If we can agree that the opening of a novel asks a question (will the protagonist get the girl/save the world/find meaning in her life?), then the end of your novel ought to answer it. That is, after all, how you know you've finished telling your story.
However, there are lots of ways in which the question can be answered. It's perfectly acceptable to answer with a 'maybe', although do be prepared for some readers to hate your open-ended finale.
There are conventions associated with different genres to consider, too. For example, in crime fiction it's expected that the mystery will be solved (and, usually, justice is served). In a romantic tale, it's expected that the star-crossed lovers will end up together, with a happy ever after either described or implied.
Of course, you're free to turn these conventions on their heads, subverting reader expectation. However, if this is your plan, you might want to hint to your reader that you are in the genre-defying game before you finish a classic murder mystery without revealing the killer.
Essentially, reader expectation is all-important. If you're writing a literary work in which there are multiple viewpoints, an unreliable narrator or two, and several footnotes, it won't surprise your reader when your ending is ambiguous or even confusing.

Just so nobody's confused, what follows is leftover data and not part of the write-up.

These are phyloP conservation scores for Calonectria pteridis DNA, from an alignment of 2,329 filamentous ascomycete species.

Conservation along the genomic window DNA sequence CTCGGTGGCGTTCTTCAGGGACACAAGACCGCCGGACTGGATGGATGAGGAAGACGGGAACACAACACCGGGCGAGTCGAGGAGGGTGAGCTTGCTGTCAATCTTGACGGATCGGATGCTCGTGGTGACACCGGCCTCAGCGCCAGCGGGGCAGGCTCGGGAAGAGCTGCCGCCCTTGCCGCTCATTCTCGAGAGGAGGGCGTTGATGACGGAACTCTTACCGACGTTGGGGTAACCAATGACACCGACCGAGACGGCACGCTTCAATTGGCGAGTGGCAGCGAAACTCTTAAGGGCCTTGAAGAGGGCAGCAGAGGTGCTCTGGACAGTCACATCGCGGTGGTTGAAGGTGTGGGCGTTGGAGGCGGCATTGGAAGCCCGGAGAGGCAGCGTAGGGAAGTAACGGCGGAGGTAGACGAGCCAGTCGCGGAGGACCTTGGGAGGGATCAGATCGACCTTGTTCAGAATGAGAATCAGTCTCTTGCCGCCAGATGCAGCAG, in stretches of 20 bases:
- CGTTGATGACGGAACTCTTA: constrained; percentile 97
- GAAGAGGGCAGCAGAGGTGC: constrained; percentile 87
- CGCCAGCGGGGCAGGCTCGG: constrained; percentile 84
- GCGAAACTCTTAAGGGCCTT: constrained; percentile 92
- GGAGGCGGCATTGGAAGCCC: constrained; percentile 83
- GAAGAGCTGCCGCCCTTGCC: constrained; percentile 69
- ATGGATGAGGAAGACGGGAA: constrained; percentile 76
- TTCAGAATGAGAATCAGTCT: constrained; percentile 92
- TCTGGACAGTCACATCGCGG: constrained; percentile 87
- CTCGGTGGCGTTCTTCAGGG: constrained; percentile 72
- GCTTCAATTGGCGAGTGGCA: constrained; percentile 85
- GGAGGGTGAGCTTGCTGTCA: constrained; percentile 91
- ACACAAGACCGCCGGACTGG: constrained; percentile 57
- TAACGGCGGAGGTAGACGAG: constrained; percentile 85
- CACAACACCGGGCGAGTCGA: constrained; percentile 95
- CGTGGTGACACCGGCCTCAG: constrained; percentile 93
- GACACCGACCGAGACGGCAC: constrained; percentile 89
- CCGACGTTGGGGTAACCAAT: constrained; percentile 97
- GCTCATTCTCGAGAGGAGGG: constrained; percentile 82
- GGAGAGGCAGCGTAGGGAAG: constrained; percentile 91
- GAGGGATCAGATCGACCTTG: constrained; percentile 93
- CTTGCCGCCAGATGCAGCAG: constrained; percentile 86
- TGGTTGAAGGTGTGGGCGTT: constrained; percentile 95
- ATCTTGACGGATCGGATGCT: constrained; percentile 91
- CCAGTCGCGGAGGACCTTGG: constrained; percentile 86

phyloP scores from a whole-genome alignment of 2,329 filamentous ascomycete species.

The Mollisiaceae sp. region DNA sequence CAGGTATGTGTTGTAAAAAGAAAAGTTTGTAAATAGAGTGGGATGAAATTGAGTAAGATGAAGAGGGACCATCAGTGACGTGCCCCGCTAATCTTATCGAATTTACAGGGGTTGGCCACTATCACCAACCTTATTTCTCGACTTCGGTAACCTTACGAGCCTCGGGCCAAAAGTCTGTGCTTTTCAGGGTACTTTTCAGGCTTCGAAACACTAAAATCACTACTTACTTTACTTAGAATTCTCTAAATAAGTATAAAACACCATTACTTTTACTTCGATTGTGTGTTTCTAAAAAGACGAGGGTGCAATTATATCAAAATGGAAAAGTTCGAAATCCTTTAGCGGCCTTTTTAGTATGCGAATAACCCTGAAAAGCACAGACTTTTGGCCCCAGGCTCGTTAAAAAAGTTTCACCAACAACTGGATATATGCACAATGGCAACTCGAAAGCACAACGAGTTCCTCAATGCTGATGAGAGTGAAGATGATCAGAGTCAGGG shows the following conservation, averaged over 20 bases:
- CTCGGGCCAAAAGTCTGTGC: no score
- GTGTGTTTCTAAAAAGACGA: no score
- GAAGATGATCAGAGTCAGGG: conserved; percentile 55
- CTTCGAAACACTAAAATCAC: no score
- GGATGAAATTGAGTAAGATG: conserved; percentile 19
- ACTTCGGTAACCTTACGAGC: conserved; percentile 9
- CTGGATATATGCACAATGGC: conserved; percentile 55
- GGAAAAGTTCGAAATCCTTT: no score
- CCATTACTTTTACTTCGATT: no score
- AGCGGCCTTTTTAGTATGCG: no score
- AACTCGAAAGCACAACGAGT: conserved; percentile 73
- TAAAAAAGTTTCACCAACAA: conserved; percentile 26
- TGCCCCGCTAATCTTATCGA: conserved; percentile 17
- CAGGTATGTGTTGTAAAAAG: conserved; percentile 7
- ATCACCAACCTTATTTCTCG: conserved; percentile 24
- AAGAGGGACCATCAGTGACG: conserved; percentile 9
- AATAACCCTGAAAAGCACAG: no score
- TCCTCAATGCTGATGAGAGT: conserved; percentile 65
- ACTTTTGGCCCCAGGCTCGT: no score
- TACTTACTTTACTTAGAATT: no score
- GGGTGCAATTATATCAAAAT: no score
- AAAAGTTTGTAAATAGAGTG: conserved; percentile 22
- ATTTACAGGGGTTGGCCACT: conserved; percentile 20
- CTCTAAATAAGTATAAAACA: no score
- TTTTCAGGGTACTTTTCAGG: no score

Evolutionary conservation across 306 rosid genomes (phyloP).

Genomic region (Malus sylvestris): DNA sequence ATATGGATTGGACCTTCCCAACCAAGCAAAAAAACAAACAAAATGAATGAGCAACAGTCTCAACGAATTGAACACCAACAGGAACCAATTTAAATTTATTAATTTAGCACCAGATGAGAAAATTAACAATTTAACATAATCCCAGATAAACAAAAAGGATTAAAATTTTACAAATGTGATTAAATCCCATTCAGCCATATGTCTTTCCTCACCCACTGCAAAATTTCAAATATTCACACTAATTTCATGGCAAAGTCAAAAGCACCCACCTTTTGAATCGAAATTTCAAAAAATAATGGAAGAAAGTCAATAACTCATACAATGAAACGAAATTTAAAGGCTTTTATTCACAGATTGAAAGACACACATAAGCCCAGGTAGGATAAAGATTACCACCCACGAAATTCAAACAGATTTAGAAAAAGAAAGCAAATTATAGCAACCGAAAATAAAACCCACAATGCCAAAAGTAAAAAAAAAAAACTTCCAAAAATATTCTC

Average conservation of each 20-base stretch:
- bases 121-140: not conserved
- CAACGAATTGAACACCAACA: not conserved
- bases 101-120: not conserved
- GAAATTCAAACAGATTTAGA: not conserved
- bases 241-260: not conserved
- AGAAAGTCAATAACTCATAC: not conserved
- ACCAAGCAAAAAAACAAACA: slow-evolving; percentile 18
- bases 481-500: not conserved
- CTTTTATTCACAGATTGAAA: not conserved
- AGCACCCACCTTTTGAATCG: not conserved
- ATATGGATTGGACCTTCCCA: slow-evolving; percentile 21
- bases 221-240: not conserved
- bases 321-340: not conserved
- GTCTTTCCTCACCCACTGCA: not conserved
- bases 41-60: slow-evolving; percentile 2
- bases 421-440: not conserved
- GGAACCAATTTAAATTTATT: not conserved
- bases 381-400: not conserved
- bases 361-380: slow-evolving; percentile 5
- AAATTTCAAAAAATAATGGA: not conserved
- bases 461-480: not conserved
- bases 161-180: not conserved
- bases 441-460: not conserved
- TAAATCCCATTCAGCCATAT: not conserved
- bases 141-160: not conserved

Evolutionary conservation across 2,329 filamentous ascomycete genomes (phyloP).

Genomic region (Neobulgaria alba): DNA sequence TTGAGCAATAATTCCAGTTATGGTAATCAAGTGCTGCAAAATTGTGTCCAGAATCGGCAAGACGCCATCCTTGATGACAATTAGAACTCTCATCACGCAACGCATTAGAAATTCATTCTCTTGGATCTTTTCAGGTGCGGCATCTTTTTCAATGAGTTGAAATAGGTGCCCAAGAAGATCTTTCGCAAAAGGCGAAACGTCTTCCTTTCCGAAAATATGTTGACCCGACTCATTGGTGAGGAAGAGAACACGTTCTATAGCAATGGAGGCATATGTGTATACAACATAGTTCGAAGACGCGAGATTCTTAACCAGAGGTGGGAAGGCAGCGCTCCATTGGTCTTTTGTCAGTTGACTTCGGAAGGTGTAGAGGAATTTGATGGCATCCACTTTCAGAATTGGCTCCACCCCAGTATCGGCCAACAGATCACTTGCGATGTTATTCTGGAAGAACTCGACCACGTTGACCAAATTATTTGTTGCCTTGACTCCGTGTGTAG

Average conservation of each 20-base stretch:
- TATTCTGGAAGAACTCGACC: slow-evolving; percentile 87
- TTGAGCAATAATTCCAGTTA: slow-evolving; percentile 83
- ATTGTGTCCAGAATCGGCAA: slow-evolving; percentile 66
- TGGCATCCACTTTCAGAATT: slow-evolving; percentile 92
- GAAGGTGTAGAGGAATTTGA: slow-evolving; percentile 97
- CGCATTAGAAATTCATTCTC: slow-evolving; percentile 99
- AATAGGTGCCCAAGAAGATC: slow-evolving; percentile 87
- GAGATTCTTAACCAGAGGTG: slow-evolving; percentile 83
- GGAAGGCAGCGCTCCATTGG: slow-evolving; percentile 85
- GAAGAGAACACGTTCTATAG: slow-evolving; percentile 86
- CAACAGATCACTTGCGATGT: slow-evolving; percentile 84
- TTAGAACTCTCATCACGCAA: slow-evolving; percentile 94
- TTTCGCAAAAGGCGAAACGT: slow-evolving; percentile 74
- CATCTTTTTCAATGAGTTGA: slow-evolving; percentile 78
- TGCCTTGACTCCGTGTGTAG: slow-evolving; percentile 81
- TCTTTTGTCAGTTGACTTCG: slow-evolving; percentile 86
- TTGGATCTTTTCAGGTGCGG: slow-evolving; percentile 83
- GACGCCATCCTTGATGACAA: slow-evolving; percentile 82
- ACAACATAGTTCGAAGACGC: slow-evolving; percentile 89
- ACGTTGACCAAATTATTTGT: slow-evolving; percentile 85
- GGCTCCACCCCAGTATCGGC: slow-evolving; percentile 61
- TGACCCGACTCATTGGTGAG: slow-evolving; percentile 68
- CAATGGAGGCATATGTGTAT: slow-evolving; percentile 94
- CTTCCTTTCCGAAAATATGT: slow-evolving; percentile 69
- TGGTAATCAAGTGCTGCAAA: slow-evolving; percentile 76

There is a world of difference between an intriguing and emotionally-resonant, ambiguous ending, and one which inspires a disgruntled snort. For example, at the end of the film Inception, there was a visual motif (a spinning top) which called into question the reality of the final events. Of course, the entire film was about dream lives, reality and perception, so it was both appropriate and expected. It finished the film with an added air of mystery that honoured the preceding two hours of screen time. If, however, at the end of Die Hard, Bruce Willis had woken up in his bed wondering if it had all been a vivid dream, it would've been ridiculous, irritating and juvenile.
In structural terms, it's a good idea to finish your subplots before your main plot, although if these are closely linked, they may be resolved simultaneously. It's also not necessary to tie up every loose end, or to explain exactly what happens to every character. This is very much a 'gut feeling' thing, I think. If things are 'too neat', they can feel contrived and over-explained, but you also don't want to leave too many threads dangling.
Finally, the last line of your book should (hopefully) linger in your reader's mind. Make it a good one.